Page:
Toxic? Where to put printer?

I don’t see anything in the Wikipedia article specific to smell receptor degradation. It mentions several other symptoms of poisoning of course (e.g. respiratory irritation, skin irritant, visual / hearing problems, headache, nausea, vomiting, coma), but not that one. I skimmed the other link - didn’t read through the whole thing but didn’t find any mention there, either.

I know someone who lost their sense of smell from chemicals, but I don’t think IPA was one of them.

I have a Form 3 and I seem to have no smell using Grey or Clear Resin.
There is a very strong smell from the alcohol so I try to have the Form Wash open for as little time as possible.

C/P from the same question on another thread:

I’m not a big poster but thought I’d add something. I’m the lead AME for a $12B engineering company and our Health & Safety Engineering team is extremely stringent on chemicals and safety. A full panel chem review was conducted on our print lab which runs a multitude of printers 24/7 producing thousands of parts a year; this included a 24 hour test of chemical/vapor emissions, a noise study, and an in depth analysis on every MSDS sheet on every Formlabs resin. With every printer in our lab running everything was given the full go ahead with no fume hoods or vapor extraction required. Just a normal room with A/C and no opening windows.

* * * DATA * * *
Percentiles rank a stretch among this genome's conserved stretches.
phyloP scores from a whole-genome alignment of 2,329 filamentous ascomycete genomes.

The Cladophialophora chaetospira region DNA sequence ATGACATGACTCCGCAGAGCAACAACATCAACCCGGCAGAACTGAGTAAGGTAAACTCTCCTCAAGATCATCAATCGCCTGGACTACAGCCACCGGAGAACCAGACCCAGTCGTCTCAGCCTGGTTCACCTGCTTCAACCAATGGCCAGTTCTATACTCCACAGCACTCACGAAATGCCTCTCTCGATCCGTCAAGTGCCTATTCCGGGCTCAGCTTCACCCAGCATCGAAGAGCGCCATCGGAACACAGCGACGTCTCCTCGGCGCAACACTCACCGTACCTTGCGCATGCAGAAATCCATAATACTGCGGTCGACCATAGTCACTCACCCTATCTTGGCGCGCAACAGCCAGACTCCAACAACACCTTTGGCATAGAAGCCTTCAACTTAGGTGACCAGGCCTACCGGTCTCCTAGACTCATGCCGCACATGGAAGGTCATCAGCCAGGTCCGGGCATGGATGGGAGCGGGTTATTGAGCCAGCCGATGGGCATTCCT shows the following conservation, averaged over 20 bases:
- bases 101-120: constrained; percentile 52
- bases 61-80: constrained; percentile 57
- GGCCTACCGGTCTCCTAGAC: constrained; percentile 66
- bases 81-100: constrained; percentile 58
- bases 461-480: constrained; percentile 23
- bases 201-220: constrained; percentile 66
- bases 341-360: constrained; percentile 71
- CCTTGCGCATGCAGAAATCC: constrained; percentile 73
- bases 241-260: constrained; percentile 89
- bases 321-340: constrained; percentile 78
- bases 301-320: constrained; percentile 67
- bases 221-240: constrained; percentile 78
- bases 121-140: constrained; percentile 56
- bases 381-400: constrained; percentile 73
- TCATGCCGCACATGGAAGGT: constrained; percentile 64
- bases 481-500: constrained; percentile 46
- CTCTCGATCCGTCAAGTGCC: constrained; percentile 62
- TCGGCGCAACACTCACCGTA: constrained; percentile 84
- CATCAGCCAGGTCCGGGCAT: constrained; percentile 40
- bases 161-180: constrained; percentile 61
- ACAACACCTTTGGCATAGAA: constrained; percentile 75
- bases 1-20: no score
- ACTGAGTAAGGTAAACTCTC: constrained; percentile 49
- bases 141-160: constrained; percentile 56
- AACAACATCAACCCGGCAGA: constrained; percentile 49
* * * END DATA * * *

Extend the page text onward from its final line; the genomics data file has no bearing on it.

If that HSE team certified it to acceptable standards I’d imagine your personal Form 2’s or 3’s will be just fine.

EDIT: I should also add that the only PPE that was required based on this assessment are gloves for handling tanks/cartridges/IPA soaked parts and goggles when we make custom Formlabs resin blends in our mixing room (Last week we made a translucent red that glows in the dark with properties simulating ABS).

EDIT 2: For the sake of thoroughness I should also add that the only fume extraction requirement we have in the print labs is a fume hood over our IPA stations but that requirements exists company wide anywhere IPA is used. That is not tied to the Form Wash being unsafe just that IPA in general is a chemical that we required fume extraction for.